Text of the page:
Willow Rae Porter is a beautiful baby girl with a one-in-a-million condition.
But sadly she is not expected to live till the end of the year.
Willow is now 22 months old and has inclusive-cell (i-cell) disease. The cruel condition affects her breathing, heart, and digestion.
Only 72 cases of the illness have been reported world-wide.
Willow’s mom Katie Hanson, 23, from Seattle in Washington, USA, has described her brave daughter as her ‘saviour.’
When Katie was pregnant with Willow doctors discovered she had cervical cancer.
She was advised to have an abortion so she could seek treatment. But undeterred Katie carried to full-term.
After giving birth to her daughter she had three inches of cancerous cervix removed.
Despite her daughter’s tragic circumstances, Katie is determined to make as many memories as possible with Willow Rae.
Her little girl is already beating odds by learning to say ‘Momma.’ Some sufferers with the condition remain mute.
Katie, who cares for Willow full-time, said: ‘Willow was my saving grace, if I wasn’t pregnant I would never have known I was developing cervical cancer.’
‘I was encouraged to terminate the pregnancy, but Willow saved my life I wasn’t going to value myself over her, so after giving birth I had three inches of my cervix removed.’
‘When we got Willow’s diagnosis, it was crushing, in an instant our whole world was turned upside down as we prepared for this life limiting diagnosis.’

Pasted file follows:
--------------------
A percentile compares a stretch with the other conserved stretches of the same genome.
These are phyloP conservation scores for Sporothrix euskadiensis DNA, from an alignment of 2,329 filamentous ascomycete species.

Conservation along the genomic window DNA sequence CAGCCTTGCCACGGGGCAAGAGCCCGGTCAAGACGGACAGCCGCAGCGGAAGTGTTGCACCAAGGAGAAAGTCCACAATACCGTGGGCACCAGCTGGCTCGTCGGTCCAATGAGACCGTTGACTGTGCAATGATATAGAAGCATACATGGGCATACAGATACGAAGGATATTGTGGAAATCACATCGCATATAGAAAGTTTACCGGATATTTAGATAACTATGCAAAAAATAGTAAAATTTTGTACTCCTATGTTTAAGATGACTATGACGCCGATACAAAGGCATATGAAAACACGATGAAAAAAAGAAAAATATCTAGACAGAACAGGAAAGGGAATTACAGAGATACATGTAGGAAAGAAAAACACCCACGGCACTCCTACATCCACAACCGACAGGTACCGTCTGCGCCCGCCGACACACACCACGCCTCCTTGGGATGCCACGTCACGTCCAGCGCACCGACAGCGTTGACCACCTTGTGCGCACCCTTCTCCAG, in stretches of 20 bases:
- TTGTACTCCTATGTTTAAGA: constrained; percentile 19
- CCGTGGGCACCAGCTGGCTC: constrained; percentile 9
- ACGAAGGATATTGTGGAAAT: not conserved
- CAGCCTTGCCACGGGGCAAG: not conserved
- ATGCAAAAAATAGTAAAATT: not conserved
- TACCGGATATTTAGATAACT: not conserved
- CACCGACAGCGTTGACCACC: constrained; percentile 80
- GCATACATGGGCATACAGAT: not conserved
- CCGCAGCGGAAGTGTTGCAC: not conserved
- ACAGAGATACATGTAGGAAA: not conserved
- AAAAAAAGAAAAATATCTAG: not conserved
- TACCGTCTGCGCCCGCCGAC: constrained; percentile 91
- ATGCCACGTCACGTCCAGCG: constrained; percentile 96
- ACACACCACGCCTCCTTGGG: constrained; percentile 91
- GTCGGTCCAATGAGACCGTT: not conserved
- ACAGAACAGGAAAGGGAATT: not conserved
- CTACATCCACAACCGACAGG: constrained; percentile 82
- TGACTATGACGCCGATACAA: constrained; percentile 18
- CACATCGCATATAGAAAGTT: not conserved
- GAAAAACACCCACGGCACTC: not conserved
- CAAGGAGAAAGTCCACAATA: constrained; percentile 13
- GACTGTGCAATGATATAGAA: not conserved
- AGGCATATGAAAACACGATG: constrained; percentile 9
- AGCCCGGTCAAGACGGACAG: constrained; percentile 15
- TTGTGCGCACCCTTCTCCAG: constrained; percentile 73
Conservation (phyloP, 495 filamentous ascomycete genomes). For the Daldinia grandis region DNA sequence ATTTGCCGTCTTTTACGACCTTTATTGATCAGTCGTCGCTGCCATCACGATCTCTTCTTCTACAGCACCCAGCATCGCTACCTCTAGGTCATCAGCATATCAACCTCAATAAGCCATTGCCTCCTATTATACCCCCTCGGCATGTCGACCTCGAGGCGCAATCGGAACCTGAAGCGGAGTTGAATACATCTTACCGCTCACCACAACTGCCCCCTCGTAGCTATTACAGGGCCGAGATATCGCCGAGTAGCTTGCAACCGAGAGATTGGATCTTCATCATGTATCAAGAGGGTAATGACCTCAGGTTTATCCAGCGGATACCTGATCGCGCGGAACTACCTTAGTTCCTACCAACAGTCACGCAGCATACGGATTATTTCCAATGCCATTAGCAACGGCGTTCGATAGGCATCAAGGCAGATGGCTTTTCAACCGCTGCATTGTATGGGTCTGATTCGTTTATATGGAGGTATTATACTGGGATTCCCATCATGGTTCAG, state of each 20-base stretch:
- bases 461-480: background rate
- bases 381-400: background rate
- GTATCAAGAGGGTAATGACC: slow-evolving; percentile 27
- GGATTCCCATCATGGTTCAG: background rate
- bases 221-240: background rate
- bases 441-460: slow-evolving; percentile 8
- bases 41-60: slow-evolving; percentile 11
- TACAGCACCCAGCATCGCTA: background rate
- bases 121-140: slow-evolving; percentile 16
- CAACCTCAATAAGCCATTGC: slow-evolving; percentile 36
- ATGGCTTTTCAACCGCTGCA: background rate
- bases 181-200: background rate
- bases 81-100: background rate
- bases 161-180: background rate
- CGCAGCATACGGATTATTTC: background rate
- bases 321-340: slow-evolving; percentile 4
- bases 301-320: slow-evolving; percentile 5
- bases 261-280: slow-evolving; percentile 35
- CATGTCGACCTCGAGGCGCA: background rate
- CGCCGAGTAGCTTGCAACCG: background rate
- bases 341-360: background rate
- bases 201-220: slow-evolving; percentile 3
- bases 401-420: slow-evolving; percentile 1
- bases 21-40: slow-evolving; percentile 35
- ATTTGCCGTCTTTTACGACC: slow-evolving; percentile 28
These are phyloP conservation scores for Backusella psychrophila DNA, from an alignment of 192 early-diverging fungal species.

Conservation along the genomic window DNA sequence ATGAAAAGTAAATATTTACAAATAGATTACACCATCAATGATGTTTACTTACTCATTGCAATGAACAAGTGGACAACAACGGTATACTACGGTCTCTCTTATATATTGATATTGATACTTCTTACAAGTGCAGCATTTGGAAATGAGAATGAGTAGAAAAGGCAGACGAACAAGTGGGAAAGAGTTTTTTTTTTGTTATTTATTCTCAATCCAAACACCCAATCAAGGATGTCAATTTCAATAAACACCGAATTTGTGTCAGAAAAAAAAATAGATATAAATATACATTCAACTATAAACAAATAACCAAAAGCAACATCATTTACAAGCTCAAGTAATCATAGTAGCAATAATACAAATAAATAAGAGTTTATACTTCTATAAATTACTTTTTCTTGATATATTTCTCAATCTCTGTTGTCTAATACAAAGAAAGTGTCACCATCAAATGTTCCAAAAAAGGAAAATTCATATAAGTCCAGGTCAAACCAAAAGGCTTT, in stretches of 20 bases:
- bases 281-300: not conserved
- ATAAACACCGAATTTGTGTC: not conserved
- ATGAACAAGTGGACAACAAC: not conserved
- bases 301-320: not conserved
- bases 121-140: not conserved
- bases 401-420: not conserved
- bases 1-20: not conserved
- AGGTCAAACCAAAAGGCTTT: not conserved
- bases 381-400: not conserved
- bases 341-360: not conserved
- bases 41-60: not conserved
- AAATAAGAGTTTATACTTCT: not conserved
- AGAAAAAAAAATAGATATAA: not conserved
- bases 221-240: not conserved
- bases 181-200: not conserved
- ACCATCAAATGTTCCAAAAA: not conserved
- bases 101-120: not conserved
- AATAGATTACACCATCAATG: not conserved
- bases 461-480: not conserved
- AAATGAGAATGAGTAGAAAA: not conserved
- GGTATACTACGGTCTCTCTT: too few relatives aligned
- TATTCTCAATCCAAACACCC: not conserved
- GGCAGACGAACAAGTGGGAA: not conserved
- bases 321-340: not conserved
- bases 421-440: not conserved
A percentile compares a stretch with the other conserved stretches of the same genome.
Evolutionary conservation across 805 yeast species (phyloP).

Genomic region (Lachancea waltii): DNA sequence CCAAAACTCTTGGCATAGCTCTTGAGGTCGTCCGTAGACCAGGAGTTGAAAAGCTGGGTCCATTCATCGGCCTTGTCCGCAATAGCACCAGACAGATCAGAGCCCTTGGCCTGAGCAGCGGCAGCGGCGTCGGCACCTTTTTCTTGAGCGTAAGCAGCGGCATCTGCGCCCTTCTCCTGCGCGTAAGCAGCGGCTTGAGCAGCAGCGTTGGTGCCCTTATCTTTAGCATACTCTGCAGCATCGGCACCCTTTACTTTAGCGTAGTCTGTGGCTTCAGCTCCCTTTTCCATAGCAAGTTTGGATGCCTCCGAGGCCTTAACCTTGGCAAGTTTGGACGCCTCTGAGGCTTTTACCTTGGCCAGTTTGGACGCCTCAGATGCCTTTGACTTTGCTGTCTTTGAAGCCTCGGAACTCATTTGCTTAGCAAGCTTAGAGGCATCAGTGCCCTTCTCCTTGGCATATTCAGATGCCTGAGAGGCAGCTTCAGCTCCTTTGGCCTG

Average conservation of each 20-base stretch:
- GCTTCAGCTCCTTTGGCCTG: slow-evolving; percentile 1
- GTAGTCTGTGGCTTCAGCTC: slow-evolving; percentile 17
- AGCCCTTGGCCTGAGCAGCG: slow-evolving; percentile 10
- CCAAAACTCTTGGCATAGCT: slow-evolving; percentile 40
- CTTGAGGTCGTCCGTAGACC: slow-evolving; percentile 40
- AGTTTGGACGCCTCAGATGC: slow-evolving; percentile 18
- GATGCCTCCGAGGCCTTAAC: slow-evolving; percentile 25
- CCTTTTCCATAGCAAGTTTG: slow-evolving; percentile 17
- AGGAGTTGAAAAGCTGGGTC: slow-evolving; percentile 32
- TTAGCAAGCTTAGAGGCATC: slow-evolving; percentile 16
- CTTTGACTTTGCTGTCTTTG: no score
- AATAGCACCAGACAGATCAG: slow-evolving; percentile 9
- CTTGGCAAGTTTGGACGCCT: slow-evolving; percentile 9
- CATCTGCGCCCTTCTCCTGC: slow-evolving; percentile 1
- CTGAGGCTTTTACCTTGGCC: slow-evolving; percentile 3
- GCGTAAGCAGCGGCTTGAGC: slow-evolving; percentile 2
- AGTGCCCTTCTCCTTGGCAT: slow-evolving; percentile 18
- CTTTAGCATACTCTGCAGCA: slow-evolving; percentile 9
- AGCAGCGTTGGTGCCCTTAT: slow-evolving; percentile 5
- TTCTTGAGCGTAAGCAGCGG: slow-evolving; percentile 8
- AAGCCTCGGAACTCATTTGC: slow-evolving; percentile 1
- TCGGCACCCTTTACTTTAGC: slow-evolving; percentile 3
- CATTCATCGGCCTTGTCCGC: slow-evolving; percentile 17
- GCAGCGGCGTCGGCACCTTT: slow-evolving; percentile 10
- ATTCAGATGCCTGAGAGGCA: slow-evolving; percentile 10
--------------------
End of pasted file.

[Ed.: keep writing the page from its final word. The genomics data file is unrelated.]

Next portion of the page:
‘The best-case scenario is her living to ten years old, the average is between three and five and often less, her diagnosis is less than two in a million – currently there are 72 confirmed cases in the world.’
‘Among her many problems, she has heart failure, respiratory failure, kidney problems, neurological and developmental issues, severe hip dysplasia and more.
‘She’s also very immunocompromised, what kills children with this condition is cardiac arrest, respiratory failure or just the common cold.’
‘Most children with i-cell, learn simple word sentences, but some are non-verbal and only babble, however Willow just learned to say ‘momma’ and ‘yeah’ when she’s excited – she constantly amazes me.’
‘Now we’re trying to make as many memories with her as we possibly can, as the memories someday will be all we will have left.’
‘My main focus is taking things one day at a time and I’m thankful for each and every second we get with her, we’re living a life without regrets and not taking things for granted.’
Willow’s problems first came to light when her mom saw that she would sometimes struggle for breathe. She eventually stopped eating due to food not properly travelling through to her stomach at three-months-old.
Last year, she spent a mere 12 days outside of hospital.
Katie said: ‘When she was on a breathing tube and life support at eight months old, doctors told me the last thing they could do is send her for a complete and total DNA genome sequencing.
‘The test, which decoded every single fraction of her genetic makeup, typically takes six months but for Willow within two days they had identified i-cell disease.’
Katie said: ‘There are only two genetic specialists for I-Cell, there is no direct federal funding for I-Cell so funding relies on the families who have been affected, like the Yash Gandhi Foundation.
‘Willow is adorable and a social butterfly, she loves watching people, talking to people and always has a smile ready for anybody.’
The ultra-rare condition, is also known as mucolipidosis II. To donate towards Willow’s care visit her You Caring page.